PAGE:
As we’re all aware, the interest rates have been quite the topic of conversation over the past year. Should you go fixed? Variable? 5 year fixed? There are so many options, it’s hard to understand your best bet. In this article, I’ll share why I’m not recommending a 5 year fixed mortgage term to clients…Read Article
Income, Taxes and Being Self-Employed – What You Need to Know
With tax season coming and going, I think it’s very important to write an article about self-employed income because it’s been a topic of my clients lately. There are many people who want to write-off as much as possible when being self-employed, but that will actually damage your ability to get a mortgage.
In this blog, I will explain income, taxes and everything you need to know when being self-employed. Let’s get started.
What’s considered self-employed?
To be considered self-employed, you have to be someone who works for themselves and does not earn a fixed salary from a third-party employer. You can be a business owner of sole proprietorships, partnerships or corporations. If you are an incorporated self-employed individual, you are still considered self-employed if you own the corporation and earn a salary from it. But, if you’re a shareholder in the corporation, that doesn’t count.
Writing things off on your taxes.
One thing that I see a lot is people who are self-employed trying to write as much off as possible on their taxes. While it may seem like a really good idea, there’s a catch. In order to apply and be approved for a mortgage, you need to have a NET-POSITIVE income. This means, if you have self-employed income and try to write it off to $0, you will not be approved. The lender will see that you made no money through self-employment.
If you plan to go the route of writing as much off as possible, the only way you can be approved for a mortgage is if you have a lot of cash for a down payment and are okay with higher mortgage rates or a specialty stated income program. This becomes a tricky situation and something that isn’t solved/approved easily.
A net-positive income.
When applying for a traditional mortgage, a lender looks at the net income that is declared on a person’s last two tax returns.
For those who are self-employed, this amount can be much lower due to tax deductions and claimed expenses. A self-employed mortgage takes those differences into account and provides more flexibility with how your income is reported. But, remember, there has to be an income reported.
It’s important to discuss with your financial partners whether it be an accountant, bookkeeper or financial advisor your plan to purchase a home. If you have a good team around you, they will be able to ensure that you have a net-positive income and are more likely to be approved for a mortgage. Additionally, speaking to a mortgage broker like myself can be critical. I know what lenders are looking for when it comes to self-employed income and I’m able to help guide you in the right direction of how your taxes should look. I’ll also let you know what type of income you need to have provided through your taxes to get qualified.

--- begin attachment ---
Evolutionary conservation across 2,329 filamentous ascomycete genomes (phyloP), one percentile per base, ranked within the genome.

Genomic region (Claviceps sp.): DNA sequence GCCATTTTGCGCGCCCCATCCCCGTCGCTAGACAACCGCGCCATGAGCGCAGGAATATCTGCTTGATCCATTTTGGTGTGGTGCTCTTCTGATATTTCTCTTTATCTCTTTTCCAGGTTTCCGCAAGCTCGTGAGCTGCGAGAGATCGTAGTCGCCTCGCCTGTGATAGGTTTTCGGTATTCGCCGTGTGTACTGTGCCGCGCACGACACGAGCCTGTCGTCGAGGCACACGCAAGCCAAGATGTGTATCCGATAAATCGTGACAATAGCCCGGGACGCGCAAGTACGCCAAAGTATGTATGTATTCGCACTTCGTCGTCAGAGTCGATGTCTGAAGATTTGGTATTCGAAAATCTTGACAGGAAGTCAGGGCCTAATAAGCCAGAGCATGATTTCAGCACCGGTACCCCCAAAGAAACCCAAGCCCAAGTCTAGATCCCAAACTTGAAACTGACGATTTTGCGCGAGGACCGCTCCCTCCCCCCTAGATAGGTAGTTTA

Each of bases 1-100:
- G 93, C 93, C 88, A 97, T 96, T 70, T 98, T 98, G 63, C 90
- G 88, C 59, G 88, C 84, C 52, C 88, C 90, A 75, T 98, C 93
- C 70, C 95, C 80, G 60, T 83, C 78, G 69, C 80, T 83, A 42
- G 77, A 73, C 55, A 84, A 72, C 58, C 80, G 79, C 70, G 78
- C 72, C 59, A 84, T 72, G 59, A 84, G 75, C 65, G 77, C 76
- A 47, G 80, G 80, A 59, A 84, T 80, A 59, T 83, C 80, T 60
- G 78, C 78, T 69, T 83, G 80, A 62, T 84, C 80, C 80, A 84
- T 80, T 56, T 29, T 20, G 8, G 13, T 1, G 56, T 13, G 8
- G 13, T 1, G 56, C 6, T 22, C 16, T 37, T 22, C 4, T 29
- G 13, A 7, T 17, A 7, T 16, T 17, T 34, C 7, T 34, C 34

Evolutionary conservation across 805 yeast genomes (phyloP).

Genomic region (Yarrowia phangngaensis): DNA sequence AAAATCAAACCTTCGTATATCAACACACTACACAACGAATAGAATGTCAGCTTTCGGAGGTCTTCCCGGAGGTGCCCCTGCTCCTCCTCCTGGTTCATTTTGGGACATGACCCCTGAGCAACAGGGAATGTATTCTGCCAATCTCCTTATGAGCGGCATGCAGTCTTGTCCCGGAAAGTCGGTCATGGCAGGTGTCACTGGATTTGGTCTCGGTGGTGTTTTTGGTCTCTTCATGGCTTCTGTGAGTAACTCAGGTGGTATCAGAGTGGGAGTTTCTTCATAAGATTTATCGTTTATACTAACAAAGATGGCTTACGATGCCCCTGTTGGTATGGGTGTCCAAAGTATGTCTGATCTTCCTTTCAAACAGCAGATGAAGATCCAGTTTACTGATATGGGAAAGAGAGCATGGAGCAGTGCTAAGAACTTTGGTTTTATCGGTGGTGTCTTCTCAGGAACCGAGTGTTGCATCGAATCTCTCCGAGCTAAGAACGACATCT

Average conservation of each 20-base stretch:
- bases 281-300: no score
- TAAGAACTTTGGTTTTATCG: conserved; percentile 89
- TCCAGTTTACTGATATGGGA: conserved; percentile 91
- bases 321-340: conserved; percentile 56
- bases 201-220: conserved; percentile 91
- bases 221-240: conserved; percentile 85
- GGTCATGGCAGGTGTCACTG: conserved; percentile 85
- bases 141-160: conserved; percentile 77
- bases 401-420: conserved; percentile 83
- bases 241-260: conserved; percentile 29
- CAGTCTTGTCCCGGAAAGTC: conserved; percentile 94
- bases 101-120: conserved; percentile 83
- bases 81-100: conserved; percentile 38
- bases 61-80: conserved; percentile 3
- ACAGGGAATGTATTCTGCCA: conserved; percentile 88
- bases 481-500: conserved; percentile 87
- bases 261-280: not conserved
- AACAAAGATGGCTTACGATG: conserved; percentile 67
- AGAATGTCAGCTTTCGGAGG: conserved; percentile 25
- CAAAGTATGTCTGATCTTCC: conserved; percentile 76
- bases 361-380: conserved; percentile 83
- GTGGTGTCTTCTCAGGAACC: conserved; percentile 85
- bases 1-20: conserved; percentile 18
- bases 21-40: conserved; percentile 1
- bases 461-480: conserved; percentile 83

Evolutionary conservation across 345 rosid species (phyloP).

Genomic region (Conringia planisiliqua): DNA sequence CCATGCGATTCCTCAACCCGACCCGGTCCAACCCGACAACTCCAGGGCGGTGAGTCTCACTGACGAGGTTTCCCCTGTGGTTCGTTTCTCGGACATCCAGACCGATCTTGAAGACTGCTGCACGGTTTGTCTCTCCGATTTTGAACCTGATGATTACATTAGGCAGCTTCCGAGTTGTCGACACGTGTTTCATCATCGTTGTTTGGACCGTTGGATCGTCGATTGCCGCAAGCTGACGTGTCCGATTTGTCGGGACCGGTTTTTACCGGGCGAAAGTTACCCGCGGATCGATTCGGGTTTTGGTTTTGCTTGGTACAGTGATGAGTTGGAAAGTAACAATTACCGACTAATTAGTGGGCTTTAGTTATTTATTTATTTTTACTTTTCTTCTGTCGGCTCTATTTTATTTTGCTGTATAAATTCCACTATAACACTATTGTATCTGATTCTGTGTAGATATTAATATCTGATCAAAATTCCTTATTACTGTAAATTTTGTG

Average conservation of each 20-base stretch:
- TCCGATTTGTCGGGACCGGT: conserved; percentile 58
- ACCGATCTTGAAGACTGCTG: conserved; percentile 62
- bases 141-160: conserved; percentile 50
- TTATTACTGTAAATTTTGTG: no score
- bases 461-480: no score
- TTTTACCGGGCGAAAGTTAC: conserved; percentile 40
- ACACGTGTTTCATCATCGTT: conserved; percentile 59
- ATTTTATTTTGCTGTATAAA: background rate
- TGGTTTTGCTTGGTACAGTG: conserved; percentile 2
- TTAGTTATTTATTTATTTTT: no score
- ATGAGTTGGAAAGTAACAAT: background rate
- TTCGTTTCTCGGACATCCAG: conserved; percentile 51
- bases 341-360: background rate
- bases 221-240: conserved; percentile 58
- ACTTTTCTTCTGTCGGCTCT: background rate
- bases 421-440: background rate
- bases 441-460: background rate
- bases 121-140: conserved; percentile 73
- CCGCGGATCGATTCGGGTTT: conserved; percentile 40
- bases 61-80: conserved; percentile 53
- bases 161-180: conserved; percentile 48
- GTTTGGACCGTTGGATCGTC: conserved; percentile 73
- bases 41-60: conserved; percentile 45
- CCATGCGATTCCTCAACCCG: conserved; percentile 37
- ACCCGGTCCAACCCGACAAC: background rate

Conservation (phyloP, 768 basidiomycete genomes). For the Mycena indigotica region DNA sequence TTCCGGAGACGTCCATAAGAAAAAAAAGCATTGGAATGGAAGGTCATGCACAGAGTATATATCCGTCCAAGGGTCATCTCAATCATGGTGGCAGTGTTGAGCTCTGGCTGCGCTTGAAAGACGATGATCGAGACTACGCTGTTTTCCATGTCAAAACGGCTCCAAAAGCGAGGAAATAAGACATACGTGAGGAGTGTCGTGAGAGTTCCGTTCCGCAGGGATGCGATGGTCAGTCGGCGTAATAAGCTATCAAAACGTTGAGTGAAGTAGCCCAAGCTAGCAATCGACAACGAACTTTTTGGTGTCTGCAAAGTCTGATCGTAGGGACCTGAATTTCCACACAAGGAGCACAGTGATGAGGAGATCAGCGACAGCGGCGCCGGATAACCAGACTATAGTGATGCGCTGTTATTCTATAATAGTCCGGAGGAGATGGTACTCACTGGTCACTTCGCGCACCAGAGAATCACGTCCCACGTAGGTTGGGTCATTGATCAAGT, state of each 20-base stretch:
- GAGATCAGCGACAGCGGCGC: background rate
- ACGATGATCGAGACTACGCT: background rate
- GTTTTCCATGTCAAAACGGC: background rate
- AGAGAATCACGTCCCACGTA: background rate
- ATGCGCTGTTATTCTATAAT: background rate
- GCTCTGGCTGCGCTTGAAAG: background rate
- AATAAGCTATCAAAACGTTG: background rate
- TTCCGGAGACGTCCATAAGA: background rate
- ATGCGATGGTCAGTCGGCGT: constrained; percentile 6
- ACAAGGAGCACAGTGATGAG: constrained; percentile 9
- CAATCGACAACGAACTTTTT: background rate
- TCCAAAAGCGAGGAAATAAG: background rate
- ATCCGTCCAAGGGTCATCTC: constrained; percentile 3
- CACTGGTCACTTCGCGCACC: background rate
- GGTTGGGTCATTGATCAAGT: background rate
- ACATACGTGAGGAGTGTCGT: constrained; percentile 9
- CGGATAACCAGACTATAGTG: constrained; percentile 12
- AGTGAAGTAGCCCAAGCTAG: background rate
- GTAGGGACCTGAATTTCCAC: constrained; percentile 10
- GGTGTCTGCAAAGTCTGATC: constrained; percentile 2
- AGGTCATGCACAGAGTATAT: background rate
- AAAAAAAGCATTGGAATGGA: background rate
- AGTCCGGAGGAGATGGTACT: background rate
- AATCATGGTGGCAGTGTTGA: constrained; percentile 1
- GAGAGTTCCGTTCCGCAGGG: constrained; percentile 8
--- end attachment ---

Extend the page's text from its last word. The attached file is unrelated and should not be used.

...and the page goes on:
Being employed as well as self-employed.
The next question you may have is how does this work if you have a side-business where you make self-employed income as well as being employed full-time. The easy answer is that you still need a net-positive income.
The more money you’re bringing in, the more that you can be qualified for. So, if you have a great full-time position and are killing it on your side business, you’re going to want to claim that income and not write it off to close to nothing.
Anytime a lender sees self-employed income, they will need to see a two-year average of it to include it. So, if this is the first year of your side business, the income you make won’t be included for your mortgage application. But, after another year of claiming it, it can then be included! There are exceptions to this for people who have gone from the same industry and position as an employee to doing it self employed. Using two years filed taxes of being self employed as a guideline is best though.
Reach out to me for full details.
I understand that finances can be tricky for people. We’re not taught about it in school (which we should be!) and it can be hard to understand when applying for a mortgage. If you’re self-employed, reach out to me and let’s discuss your situation. Once I know all the details, I can help put you on the right path and help you get approved for a mortgage.